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Sterling Heights prepping for Ram

by David Zatz on

FCA’s Sterling Heights assembly plant (“SHAP”) may not be making the Chrysler 200 any more, but that doesn’t mean it’s empty. Drivers on Van Dyke Avenue pass by a parking lot full of workers’ cars and a series of trailers, presumably portable offices, filling another lot. In short, SHAP is very busy, even if it’s not making any cars.


Suppliers and employees are changing Sterling Heights from unibody car assembly to body-on-frame truck assembly, as the company seeks to move mainstream pickup production from the ancient Warren Truck plant. Since the smallest Ram 1500 pickup is far larger than a Chrysler 200 in height and length, and has different basic construction, it’s no simple task.

SHAP will likely be set up to make everything up to the biggest Ram 3500 pickup, both for flexibility and in case of a trade war with Mexico — which is seeming far less likely than last year.

For the launch of the 2015 Chrysler 200, SHAP gained a new, highly robotic body shop. Some of its equipment will likely end up in Belvedere, which is going to be making the Jeep Cherokee — an SUV that shares many “hard points” with the 200.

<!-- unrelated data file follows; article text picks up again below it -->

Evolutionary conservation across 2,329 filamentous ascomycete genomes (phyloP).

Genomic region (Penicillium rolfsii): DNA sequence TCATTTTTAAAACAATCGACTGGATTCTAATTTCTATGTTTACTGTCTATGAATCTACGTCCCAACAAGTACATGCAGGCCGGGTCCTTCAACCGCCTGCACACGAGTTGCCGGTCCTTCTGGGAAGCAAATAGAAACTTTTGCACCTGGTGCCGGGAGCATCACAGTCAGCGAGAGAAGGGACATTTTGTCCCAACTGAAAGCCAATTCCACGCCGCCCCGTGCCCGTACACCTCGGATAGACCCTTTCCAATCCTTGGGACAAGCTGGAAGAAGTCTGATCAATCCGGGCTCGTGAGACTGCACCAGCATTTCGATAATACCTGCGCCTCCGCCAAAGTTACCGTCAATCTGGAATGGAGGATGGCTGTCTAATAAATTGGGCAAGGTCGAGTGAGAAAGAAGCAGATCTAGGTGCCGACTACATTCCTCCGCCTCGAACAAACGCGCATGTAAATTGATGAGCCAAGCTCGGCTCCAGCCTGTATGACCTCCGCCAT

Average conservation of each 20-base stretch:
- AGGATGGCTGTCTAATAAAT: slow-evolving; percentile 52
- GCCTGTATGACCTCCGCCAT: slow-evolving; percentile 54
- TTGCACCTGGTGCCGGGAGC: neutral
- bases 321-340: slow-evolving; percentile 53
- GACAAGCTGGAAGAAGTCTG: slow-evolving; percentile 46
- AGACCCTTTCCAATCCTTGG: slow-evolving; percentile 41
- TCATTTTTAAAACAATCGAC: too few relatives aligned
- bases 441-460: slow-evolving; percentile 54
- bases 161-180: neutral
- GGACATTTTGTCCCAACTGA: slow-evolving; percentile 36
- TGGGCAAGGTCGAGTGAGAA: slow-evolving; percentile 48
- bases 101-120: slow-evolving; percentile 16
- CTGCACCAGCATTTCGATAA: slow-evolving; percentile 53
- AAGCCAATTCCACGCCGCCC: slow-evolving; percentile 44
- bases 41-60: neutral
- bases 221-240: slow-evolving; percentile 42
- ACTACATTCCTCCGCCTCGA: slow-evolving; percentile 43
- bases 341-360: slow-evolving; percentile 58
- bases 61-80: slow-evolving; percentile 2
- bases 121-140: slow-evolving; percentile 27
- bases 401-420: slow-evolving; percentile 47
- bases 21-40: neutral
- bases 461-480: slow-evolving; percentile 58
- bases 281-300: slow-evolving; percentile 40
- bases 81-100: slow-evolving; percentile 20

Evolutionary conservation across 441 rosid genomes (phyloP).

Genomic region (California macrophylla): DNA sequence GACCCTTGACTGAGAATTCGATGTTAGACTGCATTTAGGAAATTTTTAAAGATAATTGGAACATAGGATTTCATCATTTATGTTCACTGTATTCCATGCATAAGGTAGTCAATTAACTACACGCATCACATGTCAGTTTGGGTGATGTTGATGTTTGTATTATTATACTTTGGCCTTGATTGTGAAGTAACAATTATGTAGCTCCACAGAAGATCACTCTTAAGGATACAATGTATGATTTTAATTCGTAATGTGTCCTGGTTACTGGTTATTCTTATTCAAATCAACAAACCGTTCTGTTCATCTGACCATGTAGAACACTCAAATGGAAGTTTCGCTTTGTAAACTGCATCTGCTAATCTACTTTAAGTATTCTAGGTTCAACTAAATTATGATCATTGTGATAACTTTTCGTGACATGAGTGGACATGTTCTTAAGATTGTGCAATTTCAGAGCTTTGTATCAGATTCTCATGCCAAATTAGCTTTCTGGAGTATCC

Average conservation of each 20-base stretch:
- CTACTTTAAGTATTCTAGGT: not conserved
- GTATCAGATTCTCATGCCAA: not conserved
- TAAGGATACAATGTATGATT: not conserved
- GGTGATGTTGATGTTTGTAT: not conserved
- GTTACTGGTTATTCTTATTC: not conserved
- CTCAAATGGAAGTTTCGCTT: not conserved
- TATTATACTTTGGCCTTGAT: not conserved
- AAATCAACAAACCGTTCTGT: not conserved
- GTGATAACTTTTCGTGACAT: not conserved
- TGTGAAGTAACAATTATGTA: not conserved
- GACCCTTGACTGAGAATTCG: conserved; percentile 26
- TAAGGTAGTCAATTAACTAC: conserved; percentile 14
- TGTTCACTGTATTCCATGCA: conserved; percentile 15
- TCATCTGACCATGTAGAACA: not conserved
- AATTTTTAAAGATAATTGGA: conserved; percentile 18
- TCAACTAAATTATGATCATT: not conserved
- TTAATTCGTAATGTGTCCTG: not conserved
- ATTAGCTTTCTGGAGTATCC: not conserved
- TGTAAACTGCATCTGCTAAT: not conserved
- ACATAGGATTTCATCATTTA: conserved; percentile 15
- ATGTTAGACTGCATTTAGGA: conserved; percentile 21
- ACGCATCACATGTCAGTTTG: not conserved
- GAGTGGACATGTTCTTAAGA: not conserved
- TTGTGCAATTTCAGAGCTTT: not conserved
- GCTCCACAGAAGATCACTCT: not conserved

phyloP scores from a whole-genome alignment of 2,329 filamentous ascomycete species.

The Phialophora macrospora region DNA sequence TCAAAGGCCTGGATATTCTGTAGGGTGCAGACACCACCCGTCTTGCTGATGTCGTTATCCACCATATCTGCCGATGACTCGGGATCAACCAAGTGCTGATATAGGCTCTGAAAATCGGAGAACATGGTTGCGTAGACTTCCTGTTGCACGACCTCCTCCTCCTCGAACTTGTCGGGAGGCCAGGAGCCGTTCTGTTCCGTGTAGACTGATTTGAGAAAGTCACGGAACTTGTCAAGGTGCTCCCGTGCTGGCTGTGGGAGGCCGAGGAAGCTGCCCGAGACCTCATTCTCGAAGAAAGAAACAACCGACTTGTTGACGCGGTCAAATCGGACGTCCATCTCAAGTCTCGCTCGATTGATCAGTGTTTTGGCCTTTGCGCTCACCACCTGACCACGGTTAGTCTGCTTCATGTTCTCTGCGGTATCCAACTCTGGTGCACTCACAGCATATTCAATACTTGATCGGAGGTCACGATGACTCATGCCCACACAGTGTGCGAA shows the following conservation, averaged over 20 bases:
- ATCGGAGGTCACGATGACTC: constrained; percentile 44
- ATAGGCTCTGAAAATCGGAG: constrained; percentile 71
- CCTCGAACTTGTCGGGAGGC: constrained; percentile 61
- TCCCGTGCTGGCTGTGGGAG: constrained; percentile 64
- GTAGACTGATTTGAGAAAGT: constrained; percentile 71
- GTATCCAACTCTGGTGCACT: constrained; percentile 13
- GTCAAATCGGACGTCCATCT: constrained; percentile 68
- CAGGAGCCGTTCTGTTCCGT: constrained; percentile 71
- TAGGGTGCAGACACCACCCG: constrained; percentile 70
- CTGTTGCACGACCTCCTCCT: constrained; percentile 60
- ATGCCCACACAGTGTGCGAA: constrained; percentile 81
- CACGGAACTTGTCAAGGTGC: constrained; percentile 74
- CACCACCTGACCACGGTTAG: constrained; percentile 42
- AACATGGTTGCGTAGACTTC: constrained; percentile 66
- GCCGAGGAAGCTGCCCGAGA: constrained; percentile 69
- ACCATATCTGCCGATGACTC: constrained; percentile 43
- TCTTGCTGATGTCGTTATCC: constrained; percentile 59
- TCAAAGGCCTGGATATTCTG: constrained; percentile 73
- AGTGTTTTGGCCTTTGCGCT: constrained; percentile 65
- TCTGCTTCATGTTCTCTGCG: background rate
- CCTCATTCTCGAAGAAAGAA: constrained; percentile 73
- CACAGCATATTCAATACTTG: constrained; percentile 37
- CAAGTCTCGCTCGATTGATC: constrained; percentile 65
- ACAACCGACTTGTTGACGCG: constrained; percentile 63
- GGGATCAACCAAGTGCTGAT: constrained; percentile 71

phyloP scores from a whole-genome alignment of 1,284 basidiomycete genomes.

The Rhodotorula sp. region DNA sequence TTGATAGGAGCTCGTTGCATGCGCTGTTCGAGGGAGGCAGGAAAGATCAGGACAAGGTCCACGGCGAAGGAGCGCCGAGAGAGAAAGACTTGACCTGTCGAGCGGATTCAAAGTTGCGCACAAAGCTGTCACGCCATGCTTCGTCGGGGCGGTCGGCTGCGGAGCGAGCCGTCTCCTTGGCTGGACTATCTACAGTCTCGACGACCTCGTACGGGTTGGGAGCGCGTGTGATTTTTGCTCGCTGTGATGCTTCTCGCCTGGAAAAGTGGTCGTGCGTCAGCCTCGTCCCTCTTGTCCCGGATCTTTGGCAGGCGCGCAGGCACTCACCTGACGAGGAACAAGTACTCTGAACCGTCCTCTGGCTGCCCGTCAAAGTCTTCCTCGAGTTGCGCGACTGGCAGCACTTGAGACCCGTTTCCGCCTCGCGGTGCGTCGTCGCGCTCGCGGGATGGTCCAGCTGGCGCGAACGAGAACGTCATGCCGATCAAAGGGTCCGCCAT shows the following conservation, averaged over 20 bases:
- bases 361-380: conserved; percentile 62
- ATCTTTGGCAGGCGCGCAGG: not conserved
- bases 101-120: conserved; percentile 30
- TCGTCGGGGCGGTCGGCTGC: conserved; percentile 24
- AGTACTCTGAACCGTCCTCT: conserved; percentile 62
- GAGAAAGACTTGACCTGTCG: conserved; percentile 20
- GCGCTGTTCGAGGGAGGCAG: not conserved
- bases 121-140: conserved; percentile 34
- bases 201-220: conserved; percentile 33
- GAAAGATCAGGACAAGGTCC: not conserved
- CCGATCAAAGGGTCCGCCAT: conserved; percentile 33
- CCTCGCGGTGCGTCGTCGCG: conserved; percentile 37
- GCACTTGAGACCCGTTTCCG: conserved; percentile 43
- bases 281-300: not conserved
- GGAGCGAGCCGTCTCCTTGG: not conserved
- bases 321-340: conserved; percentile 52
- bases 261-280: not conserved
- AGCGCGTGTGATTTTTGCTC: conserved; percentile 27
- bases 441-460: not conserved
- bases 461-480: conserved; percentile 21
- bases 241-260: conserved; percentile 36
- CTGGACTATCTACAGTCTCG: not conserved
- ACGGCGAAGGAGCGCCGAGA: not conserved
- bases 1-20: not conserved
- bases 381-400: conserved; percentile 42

Sterling Heights body shop

Allpar analysts wrote that the company could use both the new and old body shops to build the trucks — one taking the cab, the other the bed, and joining them in a “Y” line. This would allow the company to use the brand new body shop and a renovated version of the old one, rather than spending a billion dollars to start over.

The plant swap should increase quality and dramatically increase production, while freeing Warren to make high-margin variants of Ram pickups (such as the Jeep Wagoneer). While there’s an auto sales downturn around the corner, this is an industry that has six year product cycles and decades-long factory cycles; and Ram seems to be seeking a global sales base.

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